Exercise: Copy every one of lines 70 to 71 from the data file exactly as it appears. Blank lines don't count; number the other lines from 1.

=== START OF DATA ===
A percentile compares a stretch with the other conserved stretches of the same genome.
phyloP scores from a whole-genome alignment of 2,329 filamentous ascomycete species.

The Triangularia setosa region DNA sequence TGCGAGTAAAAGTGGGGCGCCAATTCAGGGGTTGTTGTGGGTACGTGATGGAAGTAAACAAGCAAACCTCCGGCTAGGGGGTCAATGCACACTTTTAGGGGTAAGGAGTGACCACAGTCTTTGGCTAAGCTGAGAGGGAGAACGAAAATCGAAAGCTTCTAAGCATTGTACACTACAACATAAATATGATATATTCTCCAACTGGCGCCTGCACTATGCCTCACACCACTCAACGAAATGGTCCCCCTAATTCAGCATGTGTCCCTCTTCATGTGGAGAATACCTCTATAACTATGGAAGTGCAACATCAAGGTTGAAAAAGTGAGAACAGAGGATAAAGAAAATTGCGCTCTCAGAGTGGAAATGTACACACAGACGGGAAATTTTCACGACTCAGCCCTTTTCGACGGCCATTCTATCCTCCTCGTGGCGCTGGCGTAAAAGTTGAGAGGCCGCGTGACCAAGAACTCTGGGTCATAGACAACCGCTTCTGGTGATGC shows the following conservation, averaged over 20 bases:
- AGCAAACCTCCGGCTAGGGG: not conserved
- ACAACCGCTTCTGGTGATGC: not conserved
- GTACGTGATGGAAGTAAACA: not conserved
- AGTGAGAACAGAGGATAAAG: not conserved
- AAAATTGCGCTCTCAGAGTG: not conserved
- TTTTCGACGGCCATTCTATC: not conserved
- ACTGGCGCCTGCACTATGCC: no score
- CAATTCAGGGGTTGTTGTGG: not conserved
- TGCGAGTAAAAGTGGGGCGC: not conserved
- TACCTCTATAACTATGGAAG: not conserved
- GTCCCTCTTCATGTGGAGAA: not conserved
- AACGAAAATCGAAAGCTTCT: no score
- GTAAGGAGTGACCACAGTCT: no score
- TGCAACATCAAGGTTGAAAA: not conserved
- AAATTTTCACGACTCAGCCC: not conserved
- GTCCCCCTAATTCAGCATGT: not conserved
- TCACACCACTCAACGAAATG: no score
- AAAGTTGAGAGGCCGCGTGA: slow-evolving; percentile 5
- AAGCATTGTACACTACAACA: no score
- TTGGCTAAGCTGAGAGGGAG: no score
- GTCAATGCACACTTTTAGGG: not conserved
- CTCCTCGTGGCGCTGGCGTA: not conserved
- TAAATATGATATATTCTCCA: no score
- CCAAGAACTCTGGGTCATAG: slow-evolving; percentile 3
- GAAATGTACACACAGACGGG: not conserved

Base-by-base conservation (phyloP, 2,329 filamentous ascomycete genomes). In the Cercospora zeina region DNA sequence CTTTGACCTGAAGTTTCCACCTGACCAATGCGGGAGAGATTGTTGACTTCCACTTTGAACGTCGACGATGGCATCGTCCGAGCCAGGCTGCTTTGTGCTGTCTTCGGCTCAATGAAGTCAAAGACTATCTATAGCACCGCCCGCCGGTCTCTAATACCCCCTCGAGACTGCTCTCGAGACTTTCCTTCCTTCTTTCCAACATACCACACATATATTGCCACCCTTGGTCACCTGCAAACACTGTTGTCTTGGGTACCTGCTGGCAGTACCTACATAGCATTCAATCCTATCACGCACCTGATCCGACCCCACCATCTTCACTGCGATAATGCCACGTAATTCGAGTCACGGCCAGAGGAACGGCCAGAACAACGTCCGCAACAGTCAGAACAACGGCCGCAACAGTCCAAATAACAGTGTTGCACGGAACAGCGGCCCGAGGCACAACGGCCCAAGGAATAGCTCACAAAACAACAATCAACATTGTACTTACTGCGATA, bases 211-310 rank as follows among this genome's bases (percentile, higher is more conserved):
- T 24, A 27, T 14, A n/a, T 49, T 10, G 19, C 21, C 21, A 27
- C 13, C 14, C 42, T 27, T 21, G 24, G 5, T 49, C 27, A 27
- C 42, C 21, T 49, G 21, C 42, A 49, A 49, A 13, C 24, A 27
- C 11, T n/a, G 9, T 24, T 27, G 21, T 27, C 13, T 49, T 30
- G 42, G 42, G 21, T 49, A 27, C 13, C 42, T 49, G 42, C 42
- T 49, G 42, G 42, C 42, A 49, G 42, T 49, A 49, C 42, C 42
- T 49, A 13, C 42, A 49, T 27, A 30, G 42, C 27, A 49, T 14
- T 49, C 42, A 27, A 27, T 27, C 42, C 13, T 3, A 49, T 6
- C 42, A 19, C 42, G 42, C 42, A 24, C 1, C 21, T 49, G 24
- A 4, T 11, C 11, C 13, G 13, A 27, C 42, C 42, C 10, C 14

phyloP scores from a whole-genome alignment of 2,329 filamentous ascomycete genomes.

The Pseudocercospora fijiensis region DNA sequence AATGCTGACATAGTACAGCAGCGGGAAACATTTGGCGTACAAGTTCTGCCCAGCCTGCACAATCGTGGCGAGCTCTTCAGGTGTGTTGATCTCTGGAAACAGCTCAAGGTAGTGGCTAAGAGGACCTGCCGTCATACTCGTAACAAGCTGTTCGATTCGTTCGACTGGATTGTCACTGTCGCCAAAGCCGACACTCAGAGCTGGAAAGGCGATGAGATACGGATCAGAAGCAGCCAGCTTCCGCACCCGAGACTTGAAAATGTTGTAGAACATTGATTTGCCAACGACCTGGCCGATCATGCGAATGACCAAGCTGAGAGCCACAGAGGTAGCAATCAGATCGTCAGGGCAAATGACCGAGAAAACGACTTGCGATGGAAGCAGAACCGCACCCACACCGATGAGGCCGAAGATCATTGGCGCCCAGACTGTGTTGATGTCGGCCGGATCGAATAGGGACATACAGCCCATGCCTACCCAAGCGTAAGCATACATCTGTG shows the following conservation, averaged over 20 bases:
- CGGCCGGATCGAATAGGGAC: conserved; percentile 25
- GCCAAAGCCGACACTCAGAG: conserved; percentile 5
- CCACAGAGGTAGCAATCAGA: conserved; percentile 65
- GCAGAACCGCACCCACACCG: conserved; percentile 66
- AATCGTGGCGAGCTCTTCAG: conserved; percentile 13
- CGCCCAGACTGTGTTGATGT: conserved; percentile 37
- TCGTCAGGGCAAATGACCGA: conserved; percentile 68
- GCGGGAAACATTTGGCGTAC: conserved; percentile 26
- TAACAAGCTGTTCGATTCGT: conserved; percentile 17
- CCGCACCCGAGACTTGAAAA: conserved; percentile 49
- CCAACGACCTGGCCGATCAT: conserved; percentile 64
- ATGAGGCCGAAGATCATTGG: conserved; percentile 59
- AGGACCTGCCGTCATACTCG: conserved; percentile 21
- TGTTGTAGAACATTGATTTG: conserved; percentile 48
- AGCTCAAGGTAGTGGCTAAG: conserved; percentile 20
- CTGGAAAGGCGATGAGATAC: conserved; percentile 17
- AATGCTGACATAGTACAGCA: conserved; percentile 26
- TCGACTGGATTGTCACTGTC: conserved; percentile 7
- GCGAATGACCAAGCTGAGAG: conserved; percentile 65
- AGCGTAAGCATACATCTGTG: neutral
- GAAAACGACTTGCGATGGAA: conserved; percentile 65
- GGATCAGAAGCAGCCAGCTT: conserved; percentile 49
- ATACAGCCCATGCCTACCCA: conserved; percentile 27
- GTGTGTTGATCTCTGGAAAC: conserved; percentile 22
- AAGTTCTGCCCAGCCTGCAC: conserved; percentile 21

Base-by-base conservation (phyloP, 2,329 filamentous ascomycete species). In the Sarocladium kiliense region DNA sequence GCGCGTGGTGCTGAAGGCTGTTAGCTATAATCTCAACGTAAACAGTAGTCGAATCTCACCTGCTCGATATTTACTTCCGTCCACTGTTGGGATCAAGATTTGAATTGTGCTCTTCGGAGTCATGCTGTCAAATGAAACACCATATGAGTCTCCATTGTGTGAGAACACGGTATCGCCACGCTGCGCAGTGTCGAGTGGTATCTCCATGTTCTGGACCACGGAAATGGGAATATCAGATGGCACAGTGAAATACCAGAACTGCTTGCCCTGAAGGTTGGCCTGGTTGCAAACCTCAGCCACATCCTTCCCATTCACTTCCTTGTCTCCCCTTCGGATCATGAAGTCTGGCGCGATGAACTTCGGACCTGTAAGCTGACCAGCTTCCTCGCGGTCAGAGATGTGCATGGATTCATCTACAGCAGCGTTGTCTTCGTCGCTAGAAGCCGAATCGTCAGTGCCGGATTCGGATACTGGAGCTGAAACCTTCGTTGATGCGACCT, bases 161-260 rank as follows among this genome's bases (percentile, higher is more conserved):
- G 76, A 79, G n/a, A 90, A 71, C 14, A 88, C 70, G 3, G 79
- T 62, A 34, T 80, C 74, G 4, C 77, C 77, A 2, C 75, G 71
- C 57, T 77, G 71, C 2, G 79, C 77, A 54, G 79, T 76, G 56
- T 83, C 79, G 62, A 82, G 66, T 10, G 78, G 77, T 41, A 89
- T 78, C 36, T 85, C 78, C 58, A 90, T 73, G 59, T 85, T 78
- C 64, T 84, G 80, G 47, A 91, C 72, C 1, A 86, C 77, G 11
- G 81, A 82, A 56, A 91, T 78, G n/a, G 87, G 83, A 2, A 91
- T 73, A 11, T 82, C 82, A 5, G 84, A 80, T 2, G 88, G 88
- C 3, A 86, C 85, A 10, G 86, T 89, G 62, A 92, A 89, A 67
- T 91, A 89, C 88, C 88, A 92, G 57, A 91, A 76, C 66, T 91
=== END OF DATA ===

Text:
- C 57, T 77, G 71, C 2, G 79, C 77, A 54, G 79, T 76, G 56
- T 83, C 79, G 62, A 82, G 66, T 10, G 78, G 77, T 41, A 89